New Spoofing Flaw found in Internet Explorer, pre IE6 SP2
As of now, the only solution is to upgrade to Windows XP SP2 if you haven't done so already (impossible to do so if you run Windows 2000 or before), or don't use IE and Outlook Express. As usual.A new spoofing flaw in Microsoft's Internet Explorer browser allows an improperly coded web link to send users to a diffferent URL than the one displayed in the status bar.
The flaw, which was posted to the Bugtraq mailing list by Benjamin Franz, is exploited by placing two URLs and a table within a single HTML href tag, producing a link that looks like this:
displaying http://www.microsoft.com in the browser, but sending the user to Google. Franz says the exploit works in fully-patched versions of Internet Explorer and Outlook Express, meaning the HTML code can be used to create spoofed URLs in webpages and HTML e-mails.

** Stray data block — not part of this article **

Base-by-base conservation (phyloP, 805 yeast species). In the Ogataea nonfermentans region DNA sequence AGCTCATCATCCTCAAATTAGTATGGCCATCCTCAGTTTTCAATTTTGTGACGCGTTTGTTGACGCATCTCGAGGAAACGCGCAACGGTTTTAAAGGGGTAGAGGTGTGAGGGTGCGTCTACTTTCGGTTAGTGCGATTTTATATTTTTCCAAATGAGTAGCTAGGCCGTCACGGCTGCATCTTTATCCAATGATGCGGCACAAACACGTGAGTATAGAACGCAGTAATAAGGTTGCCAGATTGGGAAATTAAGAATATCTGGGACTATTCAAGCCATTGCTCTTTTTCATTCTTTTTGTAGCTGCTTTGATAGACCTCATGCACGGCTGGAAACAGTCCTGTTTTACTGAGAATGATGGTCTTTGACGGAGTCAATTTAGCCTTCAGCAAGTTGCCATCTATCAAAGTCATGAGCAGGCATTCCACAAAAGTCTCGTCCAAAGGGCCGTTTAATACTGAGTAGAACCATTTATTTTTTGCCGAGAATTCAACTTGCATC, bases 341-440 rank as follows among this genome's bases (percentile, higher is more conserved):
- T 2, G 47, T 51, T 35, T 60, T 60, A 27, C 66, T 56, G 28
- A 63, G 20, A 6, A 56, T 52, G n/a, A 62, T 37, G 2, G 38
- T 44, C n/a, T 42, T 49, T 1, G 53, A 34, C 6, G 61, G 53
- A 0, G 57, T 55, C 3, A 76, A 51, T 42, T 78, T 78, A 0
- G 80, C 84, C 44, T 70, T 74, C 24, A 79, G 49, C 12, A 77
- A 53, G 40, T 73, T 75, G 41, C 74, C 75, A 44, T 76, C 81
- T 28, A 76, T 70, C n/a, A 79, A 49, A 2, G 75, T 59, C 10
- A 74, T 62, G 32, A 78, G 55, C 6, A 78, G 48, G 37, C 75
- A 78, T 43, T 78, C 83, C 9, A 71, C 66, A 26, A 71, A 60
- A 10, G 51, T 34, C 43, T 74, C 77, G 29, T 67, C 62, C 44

The technique, which can be executed by anyone with basic knowledge of HTML, can be used to construct convicing fake URLs for use in phishing scams. The flaw is possible because Internet Explorer has difficulty processing improperly formed HTML. The attack opens one href tag, and then leaves that tag open while enclosing a second URL within a table. The browser displays the first URL in the status bar, but sends users to the second URL.
The flaw affects versions of IE up to 6.0.2800.1106 - which includes systems that haven't yet installed Windows XP SP2, but are current on all other critical updates from Windows Update - as well as the Safari browser for Macs. Users running Windows XP SP2 (IE version 6.0.2900) and the open source Firefox and Mozilla browsers are not affected.